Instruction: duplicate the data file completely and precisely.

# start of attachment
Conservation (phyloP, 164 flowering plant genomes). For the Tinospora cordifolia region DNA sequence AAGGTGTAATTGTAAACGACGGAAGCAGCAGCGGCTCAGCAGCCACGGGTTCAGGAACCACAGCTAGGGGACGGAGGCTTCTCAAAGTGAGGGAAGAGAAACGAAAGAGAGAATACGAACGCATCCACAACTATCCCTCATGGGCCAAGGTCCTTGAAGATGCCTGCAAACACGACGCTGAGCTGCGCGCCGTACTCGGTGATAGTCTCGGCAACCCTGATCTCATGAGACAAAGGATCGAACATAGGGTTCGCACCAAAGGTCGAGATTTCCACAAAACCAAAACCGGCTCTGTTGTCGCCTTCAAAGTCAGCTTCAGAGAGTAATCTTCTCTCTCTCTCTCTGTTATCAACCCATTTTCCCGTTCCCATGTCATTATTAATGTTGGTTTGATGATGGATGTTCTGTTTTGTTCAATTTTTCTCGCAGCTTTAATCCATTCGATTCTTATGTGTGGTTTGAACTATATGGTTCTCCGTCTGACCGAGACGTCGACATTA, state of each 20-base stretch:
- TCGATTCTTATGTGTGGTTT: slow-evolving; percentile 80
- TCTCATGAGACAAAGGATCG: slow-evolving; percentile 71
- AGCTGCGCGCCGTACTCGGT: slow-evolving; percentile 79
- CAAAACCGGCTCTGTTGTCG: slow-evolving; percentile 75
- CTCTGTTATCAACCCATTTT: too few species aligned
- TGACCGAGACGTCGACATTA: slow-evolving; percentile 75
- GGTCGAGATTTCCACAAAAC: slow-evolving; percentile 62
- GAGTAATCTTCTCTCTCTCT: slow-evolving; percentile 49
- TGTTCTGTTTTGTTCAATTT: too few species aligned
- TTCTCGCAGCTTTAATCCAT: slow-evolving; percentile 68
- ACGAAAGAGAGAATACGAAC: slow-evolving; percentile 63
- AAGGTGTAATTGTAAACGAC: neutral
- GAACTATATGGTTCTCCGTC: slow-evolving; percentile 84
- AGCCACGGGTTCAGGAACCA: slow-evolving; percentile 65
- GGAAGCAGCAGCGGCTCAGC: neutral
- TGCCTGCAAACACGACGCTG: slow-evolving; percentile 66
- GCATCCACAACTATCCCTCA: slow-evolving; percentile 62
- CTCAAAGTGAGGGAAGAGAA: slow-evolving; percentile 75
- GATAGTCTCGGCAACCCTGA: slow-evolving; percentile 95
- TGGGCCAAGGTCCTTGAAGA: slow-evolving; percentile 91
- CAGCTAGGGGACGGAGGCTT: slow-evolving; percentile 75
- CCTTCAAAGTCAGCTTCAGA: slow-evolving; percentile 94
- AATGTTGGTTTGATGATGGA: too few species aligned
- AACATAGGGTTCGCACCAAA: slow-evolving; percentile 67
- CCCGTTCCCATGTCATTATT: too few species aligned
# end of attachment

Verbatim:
Conservation (phyloP, 164 flowering plant genomes). For the Tinospora cordifolia region DNA sequence AAGGTGTAATTGTAAACGACGGAAGCAGCAGCGGCTCAGCAGCCACGGGTTCAGGAACCACAGCTAGGGGACGGAGGCTTCTCAAAGTGAGGGAAGAGAAACGAAAGAGAGAATACGAACGCATCCACAACTATCCCTCATGGGCCAAGGTCCTTGAAGATGCCTGCAAACACGACGCTGAGCTGCGCGCCGTACTCGGTGATAGTCTCGGCAACCCTGATCTCATGAGACAAAGGATCGAACATAGGGTTCGCACCAAAGGTCGAGATTTCCACAAAACCAAAACCGGCTCTGTTGTCGCCTTCAAAGTCAGCTTCAGAGAGTAATCTTCTCTCTCTCTCTCTGTTATCAACCCATTTTCCCGTTCCCATGTCATTATTAATGTTGGTTTGATGATGGATGTTCTGTTTTGTTCAATTTTTCTCGCAGCTTTAATCCATTCGATTCTTATGTGTGGTTTGAACTATATGGTTCTCCGTCTGACCGAGACGTCGACATTA, state of each 20-base stretch:
- TCGATTCTTATGTGTGGTTT: slow-evolving; percentile 80
- TCTCATGAGACAAAGGATCG: slow-evolving; percentile 71
- AGCTGCGCGCCGTACTCGGT: slow-evolving; percentile 79
- CAAAACCGGCTCTGTTGTCG: slow-evolving; percentile 75
- CTCTGTTATCAACCCATTTT: too few species aligned
- TGACCGAGACGTCGACATTA: slow-evolving; percentile 75
- GGTCGAGATTTCCACAAAAC: slow-evolving; percentile 62
- GAGTAATCTTCTCTCTCTCT: slow-evolving; percentile 49
- TGTTCTGTTTTGTTCAATTT: too few species aligned
- TTCTCGCAGCTTTAATCCAT: slow-evolving; percentile 68
- ACGAAAGAGAGAATACGAAC: slow-evolving; percentile 63
- AAGGTGTAATTGTAAACGAC: neutral
- GAACTATATGGTTCTCCGTC: slow-evolving; percentile 84
- AGCCACGGGTTCAGGAACCA: slow-evolving; percentile 65
- GGAAGCAGCAGCGGCTCAGC: neutral
- TGCCTGCAAACACGACGCTG: slow-evolving; percentile 66
- GCATCCACAACTATCCCTCA: slow-evolving; percentile 62
- CTCAAAGTGAGGGAAGAGAA: slow-evolving; percentile 75
- GATAGTCTCGGCAACCCTGA: slow-evolving; percentile 95
- TGGGCCAAGGTCCTTGAAGA: slow-evolving; percentile 91
- CAGCTAGGGGACGGAGGCTT: slow-evolving; percentile 75
- CCTTCAAAGTCAGCTTCAGA: slow-evolving; percentile 94
- AATGTTGGTTTGATGATGGA: too few species aligned
- AACATAGGGTTCGCACCAAA: slow-evolving; percentile 67
- CCCGTTCCCATGTCATTATT: too few species aligned